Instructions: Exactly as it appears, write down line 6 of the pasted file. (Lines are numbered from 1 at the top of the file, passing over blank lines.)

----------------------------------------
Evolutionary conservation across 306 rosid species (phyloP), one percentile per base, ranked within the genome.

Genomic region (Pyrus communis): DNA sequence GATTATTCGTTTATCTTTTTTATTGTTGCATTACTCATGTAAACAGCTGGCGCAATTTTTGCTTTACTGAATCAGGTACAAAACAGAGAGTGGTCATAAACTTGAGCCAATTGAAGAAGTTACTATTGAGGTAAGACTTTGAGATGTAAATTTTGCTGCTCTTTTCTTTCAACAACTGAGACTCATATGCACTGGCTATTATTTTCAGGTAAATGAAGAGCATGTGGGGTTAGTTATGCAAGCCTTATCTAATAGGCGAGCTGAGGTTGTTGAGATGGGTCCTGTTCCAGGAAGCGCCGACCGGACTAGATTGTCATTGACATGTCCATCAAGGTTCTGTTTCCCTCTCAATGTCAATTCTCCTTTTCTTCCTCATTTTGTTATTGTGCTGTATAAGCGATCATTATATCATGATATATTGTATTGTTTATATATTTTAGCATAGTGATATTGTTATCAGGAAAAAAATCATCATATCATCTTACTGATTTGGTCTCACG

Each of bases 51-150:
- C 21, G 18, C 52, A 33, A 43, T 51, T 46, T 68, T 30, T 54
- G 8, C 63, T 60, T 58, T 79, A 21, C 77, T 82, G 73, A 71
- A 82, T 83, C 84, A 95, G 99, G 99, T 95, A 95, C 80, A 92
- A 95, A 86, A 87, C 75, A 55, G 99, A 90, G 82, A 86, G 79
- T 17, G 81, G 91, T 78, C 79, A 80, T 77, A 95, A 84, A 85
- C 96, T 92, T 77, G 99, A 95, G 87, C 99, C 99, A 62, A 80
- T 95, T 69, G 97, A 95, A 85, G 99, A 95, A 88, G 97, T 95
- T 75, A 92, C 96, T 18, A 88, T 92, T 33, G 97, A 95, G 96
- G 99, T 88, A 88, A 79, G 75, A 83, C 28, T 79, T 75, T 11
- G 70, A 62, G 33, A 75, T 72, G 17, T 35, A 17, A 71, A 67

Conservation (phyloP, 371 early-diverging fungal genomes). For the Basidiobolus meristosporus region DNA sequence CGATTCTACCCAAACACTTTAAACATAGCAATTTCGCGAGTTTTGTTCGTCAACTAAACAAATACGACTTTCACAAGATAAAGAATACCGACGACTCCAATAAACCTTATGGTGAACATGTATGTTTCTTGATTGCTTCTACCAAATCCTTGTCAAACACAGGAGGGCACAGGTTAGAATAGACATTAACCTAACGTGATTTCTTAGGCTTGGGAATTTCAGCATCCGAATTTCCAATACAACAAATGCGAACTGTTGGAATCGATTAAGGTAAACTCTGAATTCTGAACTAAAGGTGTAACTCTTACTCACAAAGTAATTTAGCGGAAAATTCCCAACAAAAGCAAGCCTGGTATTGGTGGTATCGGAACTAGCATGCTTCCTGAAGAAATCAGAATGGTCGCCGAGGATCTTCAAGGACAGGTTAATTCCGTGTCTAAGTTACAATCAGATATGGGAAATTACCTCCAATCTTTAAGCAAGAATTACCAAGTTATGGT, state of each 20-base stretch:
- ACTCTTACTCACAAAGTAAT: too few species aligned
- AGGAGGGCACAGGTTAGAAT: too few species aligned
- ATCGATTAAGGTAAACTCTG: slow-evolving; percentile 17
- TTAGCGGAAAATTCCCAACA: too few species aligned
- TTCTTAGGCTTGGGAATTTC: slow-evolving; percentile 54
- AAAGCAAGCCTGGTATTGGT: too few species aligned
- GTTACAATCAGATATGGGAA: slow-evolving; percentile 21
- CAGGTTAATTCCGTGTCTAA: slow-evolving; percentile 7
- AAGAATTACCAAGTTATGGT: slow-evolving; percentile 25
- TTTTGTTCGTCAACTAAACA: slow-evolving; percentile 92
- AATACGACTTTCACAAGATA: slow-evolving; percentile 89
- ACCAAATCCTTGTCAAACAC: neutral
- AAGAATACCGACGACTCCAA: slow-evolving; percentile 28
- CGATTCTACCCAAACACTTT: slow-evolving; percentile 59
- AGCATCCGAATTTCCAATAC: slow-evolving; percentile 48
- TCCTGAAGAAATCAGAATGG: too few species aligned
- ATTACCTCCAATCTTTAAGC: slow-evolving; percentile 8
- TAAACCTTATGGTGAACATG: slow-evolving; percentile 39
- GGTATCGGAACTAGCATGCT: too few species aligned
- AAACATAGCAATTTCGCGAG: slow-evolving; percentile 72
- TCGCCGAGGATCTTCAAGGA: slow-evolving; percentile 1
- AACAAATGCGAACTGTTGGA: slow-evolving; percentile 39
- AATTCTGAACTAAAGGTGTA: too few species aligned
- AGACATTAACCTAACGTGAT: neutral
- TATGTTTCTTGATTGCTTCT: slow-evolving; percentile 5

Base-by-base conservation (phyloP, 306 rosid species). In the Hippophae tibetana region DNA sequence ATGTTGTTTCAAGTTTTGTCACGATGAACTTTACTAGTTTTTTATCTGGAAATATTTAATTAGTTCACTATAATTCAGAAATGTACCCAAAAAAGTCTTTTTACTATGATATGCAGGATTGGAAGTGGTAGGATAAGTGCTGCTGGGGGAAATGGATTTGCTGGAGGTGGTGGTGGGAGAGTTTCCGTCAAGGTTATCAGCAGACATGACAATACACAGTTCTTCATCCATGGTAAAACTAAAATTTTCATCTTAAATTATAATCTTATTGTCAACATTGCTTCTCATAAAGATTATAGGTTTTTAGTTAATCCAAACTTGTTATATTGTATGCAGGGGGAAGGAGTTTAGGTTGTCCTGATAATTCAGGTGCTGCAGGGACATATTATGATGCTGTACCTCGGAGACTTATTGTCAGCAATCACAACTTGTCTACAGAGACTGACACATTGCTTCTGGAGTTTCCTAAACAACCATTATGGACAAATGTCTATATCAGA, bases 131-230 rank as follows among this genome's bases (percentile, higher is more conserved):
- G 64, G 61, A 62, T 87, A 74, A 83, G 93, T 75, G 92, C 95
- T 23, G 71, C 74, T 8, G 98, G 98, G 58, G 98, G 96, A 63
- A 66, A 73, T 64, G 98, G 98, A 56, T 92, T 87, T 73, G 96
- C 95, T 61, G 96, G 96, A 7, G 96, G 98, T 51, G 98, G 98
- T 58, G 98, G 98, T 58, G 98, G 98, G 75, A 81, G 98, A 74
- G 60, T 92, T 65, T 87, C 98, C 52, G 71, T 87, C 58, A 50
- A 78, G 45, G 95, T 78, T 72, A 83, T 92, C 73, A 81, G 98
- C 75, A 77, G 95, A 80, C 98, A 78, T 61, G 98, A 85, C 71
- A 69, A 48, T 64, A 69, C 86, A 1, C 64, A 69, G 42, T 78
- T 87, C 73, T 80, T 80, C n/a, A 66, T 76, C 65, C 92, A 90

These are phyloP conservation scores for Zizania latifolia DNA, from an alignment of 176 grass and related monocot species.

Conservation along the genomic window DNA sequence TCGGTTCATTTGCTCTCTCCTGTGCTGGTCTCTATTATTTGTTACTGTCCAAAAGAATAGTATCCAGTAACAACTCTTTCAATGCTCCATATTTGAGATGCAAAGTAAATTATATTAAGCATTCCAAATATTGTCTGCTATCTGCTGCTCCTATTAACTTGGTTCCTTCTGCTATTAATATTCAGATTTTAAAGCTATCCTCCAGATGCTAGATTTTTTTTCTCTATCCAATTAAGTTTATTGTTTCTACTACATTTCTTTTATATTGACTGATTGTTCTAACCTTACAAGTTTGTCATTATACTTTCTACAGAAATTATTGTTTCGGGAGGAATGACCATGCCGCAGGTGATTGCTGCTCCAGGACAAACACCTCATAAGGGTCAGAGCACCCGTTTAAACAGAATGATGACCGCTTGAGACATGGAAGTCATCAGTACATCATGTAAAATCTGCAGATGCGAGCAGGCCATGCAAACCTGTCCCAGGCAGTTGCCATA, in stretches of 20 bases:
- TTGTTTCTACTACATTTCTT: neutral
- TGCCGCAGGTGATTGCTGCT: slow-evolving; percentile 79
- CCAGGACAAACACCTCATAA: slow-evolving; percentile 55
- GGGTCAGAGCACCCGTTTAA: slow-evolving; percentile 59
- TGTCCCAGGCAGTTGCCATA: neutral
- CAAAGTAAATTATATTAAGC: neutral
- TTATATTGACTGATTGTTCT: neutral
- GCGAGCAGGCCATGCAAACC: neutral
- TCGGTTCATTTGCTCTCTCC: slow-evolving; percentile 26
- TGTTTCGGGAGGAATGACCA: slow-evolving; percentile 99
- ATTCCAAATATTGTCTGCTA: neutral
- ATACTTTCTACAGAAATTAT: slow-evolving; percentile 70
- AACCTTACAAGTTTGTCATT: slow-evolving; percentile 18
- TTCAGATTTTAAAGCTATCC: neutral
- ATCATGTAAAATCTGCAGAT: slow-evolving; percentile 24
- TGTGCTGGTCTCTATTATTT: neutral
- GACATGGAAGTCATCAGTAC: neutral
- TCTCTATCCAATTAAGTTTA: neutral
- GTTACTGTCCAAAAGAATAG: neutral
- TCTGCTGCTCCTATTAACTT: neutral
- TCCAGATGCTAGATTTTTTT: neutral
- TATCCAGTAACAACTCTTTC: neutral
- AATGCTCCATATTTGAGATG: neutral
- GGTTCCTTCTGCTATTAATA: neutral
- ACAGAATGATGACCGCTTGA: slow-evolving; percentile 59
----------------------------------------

- A 82, T 83, C 84, A 95, G 99, G 99, T 95, A 95, C 80, A 92